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Animal Research
Lozano, C., Instituto de Produccion Animal, Facultad de Agronomia, Universidad Central de Venezuela, Apdo. 4579, Maracay 2101, Venezuela
De Basilio, V., Instituto de Produccion Animal, Facultad de Agronomia, Universidad Central de Venezuela, Apdo. 4579, Maracay 2101, Venezuela
Oliveros, I., Instituto de Investigaciones Zootechnicas, Instituto Nacional de Investigaciones Agropecuarias, Apdo. 4653, Maracay 2101, Venezuela
Alvarez, R., Instituto de Produccion Animal, Facultad de Agronomia, Universidad Central de Venezuela, Apdo. 4579, Maracay 2101, Venezuela
Colina, I., Instituto de Produccion Animal, Facultad de Agronomia, Universidad Central de Venezuela, Apdo. 4579, Maracay 2101, Venezuela
Bastianelli, D., Élevage et Médecine Vétérinaire, Centre de Coopération Internationale en Recherche Agronomique pour le Développement, Campus International de Baillarguet, 34398 Montpellier Cedex 5, France
Yahav, S., Institute of Animal Science, Agricultural Research Organization, Volcani Center, PO Box 6, Bet Dagan 50250, Israel
Picard, M., Institut National de la Recherche Agronomique, Station de Recherches Avicoles, 37380 Nouzilly, France
Feed withdrawal during the warmest part of the day (09:00 to 16:00 h) was compared with the distribution of ground corn and commercial feed consumed ad libitum by control broilers from 28 to 42 d exposed to tropical climatic conditions (averaged Ta = 25 °C; Relative Humidity (RH) = 72%). From 16:00 to 09:00 h, a continuous illumination was in the poultry shed and the chickens received a commercial diet. Each diet was supplied to 7 pens of 14 unsexed broilers. Both feed withdrawal and corn distribution during the day period reduced growth (P < 0.01) and deteriorated feed conversion (P < 0.01) compared to the ad libitum control. At the age of 41 d, the average body temperature (Tb) at 14:00 h in the control group was 42.56 °C. It was higher (P < 0.002) than that recorded in the corn fed group (42.27 °C) and the feed withdrawal chickens (42.11 °C). These effects measured in 4-6 week-old broilers exposed to a moderate tropical climate, illustrate the limitation of feed restriction and sequential feeding under practical conditions. Further research is needed to study the diurnal distribution of corn or feed withdrawal coupled with a balanced diet richer in essential amino acids than the commercial diet during the nocturnal period. © INRA, EDP Sciences, 2006.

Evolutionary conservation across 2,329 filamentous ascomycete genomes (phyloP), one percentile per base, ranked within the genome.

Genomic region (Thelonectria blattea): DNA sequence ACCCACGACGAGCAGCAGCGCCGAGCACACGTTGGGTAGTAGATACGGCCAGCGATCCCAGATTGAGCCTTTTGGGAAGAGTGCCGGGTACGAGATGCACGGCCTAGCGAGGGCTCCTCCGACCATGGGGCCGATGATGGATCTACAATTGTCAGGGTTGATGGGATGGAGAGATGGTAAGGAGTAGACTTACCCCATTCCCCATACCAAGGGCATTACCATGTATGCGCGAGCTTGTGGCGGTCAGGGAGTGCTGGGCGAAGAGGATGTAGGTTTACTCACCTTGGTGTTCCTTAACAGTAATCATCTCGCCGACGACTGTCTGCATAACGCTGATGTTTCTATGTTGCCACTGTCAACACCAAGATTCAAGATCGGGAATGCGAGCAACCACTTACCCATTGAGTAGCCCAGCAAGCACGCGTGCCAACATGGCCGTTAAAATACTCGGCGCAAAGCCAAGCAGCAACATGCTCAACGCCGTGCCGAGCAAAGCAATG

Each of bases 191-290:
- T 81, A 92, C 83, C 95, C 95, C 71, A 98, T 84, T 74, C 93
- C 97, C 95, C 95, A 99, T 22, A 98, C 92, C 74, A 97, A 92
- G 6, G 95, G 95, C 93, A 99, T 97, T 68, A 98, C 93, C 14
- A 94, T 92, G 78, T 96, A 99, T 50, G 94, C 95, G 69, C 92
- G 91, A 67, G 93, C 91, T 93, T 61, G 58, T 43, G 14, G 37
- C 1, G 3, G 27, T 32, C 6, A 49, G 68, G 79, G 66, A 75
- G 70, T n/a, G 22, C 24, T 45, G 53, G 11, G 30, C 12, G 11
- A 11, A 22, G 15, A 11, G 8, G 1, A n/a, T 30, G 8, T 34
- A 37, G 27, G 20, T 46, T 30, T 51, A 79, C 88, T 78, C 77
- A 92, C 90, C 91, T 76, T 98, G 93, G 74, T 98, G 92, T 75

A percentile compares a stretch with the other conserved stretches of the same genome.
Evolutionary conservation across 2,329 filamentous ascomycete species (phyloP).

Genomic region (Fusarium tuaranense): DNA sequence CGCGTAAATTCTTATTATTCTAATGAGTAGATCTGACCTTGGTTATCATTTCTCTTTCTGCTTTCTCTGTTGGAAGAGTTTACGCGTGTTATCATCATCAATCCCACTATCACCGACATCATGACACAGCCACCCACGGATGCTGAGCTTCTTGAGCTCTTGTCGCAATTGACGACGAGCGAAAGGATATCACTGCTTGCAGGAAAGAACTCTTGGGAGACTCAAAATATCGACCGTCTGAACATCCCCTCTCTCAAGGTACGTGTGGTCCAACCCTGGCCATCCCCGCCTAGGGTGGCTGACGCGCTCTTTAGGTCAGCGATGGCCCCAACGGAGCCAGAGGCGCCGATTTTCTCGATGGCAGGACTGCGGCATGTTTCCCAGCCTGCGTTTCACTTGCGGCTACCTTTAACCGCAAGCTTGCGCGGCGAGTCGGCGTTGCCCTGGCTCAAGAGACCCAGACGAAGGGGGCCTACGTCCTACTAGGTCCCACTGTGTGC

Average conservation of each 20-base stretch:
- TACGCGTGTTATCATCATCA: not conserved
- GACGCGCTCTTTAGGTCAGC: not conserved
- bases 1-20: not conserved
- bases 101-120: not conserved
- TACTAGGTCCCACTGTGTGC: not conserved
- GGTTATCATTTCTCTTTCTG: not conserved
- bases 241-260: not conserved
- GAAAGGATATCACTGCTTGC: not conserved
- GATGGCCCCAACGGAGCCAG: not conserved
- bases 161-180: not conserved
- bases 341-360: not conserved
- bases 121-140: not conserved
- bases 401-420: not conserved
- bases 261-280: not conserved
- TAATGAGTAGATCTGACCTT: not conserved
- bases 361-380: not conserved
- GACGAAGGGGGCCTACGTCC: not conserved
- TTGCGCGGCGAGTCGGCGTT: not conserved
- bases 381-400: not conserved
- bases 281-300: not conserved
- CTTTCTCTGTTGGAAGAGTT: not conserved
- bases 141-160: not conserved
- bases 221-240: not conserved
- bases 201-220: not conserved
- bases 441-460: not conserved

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תנאי שימוש
Is sequential feeding a suitable technique to compensate for the negative effects of a tropical climate in finishing broilers?
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Lozano, C., Instituto de Produccion Animal, Facultad de Agronomia, Universidad Central de Venezuela, Apdo. 4579, Maracay 2101, Venezuela
De Basilio, V., Instituto de Produccion Animal, Facultad de Agronomia, Universidad Central de Venezuela, Apdo. 4579, Maracay 2101, Venezuela
Oliveros, I., Instituto de Investigaciones Zootechnicas, Instituto Nacional de Investigaciones Agropecuarias, Apdo. 4653, Maracay 2101, Venezuela
Alvarez, R., Instituto de Produccion Animal, Facultad de Agronomia, Universidad Central de Venezuela, Apdo. 4579, Maracay 2101, Venezuela
Colina, I., Instituto de Produccion Animal, Facultad de Agronomia, Universidad Central de Venezuela, Apdo. 4579, Maracay 2101, Venezuela
Bastianelli, D., Élevage et Médecine Vétérinaire, Centre de Coopération Internationale en Recherche Agronomique pour le Développement, Campus International de Baillarguet, 34398 Montpellier Cedex 5, France
Yahav, S., Institute of Animal Science, Agricultural Research Organization, Volcani Center, PO Box 6, Bet Dagan 50250, Israel
Picard, M., Institut National de la Recherche Agronomique, Station de Recherches Avicoles, 37380 Nouzilly, France
Is sequential feeding a suitable technique to compensate for the negative effects of a tropical climate in finishing broilers?
Feed withdrawal during the warmest part of the day (09:00 to 16:00 h) was compared with the distribution of ground corn and commercial feed consumed ad libitum by control broilers from 28 to 42 d exposed to tropical climatic conditions (averaged Ta = 25 °C; Relative Humidity (RH) = 72%). From 16:00 to 09:00 h, a continuous illumination was in the poultry shed and the chickens received a commercial diet. Each diet was supplied to 7 pens of 14 unsexed broilers. Both feed withdrawal and corn distribution during the day period reduced growth (P < 0.01) and deteriorated feed conversion (P < 0.01) compared to the ad libitum control. At the age of 41 d, the average body temperature (Tb) at 14:00 h in the control group was 42.56 °C. It was higher (P < 0.002) than that recorded in the corn fed group (42.27 °C) and the feed withdrawal chickens (42.11 °C). These effects measured in 4-6 week-old broilers exposed to a moderate tropical climate, illustrate the limitation of feed restriction and sequential feeding under practical conditions. Further research is needed to study the diurnal distribution of corn or feed withdrawal coupled with a balanced diet richer in essential amino acids than the commercial diet during the nocturnal period. © INRA, EDP Sciences, 2006.
Scientific Publication
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